What is extremely disappointing about the board of regents is how few of them come from outside Madison or Milwaukee. Many schools in the UWS system lack representation completely. Six come from the Madison area, seven come from the Milwaukee area, two come from Green Bay and one comes from La Crosse. Since the inception of the Board of Regents over 30 years ago, there has not once been a regent nominated from the Eau Claire area. Luckily one of the student reps on the board this year comes from Eau Claire.

But here’s the sad truth: under the current system, there should probably be even more regents from Madison.

This is relevant in the broader context of higher education in this state. The Board of Regents is an antiquated structure, which does not properly address the needs of the different UW campuses. UW-Madison, by far the largest campus in the system, needs separate governance. This has been proposed before by the Wisconsin Policy Research Institute, and it needs to be evaluated more seriously. Not only does Madison account for more than a quarter of all students in the system, it also supplies more than 90 percent of all doctoral degrees, and takes in 93 percent of all research funds in the system. UW-Madison is a state school and should remain one, but it is also a nationally renowned research university that can compete with the top public and private universities in the country. It needs to be independent to pursue this competition.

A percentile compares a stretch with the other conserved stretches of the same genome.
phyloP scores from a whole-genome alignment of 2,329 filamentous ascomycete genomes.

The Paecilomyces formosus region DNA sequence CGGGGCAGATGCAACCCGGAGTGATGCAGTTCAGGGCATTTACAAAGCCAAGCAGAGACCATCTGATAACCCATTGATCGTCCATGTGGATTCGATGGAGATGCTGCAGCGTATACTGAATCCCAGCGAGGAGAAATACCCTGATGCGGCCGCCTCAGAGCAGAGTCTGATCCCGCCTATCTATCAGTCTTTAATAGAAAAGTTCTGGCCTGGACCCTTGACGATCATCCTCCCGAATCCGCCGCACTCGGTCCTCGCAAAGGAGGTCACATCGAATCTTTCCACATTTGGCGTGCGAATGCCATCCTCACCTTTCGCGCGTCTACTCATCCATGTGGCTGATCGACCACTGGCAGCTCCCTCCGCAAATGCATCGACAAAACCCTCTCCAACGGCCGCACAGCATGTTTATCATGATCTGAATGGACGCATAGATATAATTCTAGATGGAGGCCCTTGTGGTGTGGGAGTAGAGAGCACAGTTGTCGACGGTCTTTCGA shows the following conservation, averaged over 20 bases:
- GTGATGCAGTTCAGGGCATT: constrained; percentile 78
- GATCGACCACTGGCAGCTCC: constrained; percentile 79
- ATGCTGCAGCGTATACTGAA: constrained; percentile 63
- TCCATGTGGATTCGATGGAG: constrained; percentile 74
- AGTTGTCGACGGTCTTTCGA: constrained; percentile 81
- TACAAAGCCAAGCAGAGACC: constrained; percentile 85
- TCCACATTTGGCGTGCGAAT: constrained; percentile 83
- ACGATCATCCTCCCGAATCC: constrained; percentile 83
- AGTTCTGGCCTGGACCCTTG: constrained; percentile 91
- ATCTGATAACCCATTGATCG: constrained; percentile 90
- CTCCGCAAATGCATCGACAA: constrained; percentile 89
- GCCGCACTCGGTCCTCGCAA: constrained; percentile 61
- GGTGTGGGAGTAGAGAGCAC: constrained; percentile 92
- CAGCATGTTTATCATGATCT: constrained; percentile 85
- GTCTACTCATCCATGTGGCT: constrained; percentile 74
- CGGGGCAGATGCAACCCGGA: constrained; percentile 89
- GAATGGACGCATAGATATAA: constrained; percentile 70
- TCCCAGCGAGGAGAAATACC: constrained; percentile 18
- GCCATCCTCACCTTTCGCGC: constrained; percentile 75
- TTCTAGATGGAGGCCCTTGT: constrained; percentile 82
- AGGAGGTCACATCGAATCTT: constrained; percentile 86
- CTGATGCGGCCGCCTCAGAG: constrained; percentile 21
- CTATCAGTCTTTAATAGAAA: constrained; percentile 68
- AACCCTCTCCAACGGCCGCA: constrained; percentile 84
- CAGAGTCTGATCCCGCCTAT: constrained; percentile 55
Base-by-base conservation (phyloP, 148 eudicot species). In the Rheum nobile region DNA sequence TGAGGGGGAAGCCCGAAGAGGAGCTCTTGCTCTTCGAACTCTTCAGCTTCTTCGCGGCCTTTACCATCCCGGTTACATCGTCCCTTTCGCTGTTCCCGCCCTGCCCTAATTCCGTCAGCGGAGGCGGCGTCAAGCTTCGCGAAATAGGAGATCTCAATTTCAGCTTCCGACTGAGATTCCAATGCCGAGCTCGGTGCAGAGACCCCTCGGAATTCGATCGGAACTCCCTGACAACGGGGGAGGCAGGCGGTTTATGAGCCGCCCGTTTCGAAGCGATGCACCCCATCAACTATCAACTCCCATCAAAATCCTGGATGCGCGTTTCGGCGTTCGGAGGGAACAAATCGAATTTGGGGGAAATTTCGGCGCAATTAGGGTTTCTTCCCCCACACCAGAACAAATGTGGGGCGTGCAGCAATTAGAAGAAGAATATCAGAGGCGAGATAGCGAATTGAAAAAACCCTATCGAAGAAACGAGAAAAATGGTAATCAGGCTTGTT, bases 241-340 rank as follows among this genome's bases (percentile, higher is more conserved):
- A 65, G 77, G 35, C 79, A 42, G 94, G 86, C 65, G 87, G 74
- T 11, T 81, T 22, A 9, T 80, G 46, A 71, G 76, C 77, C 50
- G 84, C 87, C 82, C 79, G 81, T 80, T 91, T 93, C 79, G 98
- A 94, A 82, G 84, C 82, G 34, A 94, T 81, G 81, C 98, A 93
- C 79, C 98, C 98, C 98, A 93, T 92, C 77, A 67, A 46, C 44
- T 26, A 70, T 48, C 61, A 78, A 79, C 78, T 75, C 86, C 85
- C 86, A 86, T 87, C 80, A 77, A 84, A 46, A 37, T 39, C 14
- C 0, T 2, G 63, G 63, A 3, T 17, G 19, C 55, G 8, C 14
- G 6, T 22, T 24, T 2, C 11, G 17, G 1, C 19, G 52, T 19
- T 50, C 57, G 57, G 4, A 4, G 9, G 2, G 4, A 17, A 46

Not only would independence help Madison, but it would benefit all the other UWS campuses, who would then have the opportunity to have a board composed purely of regents with their needs in mind. Eau Claire would finally get some representation!

That’s why I don’t believe the legislation authored by Rep. Jeff Smith (D-Eau Claire), which seeks to nominate the regents based on seven geographical districts (all must be represented by at least one regent) goes far enough in addressing the inadequacies of the system. If anything, I believe this legislation would be a very bad deal for Madison.

Assembly Dems squirm out of fundraising mess

July 22, 2009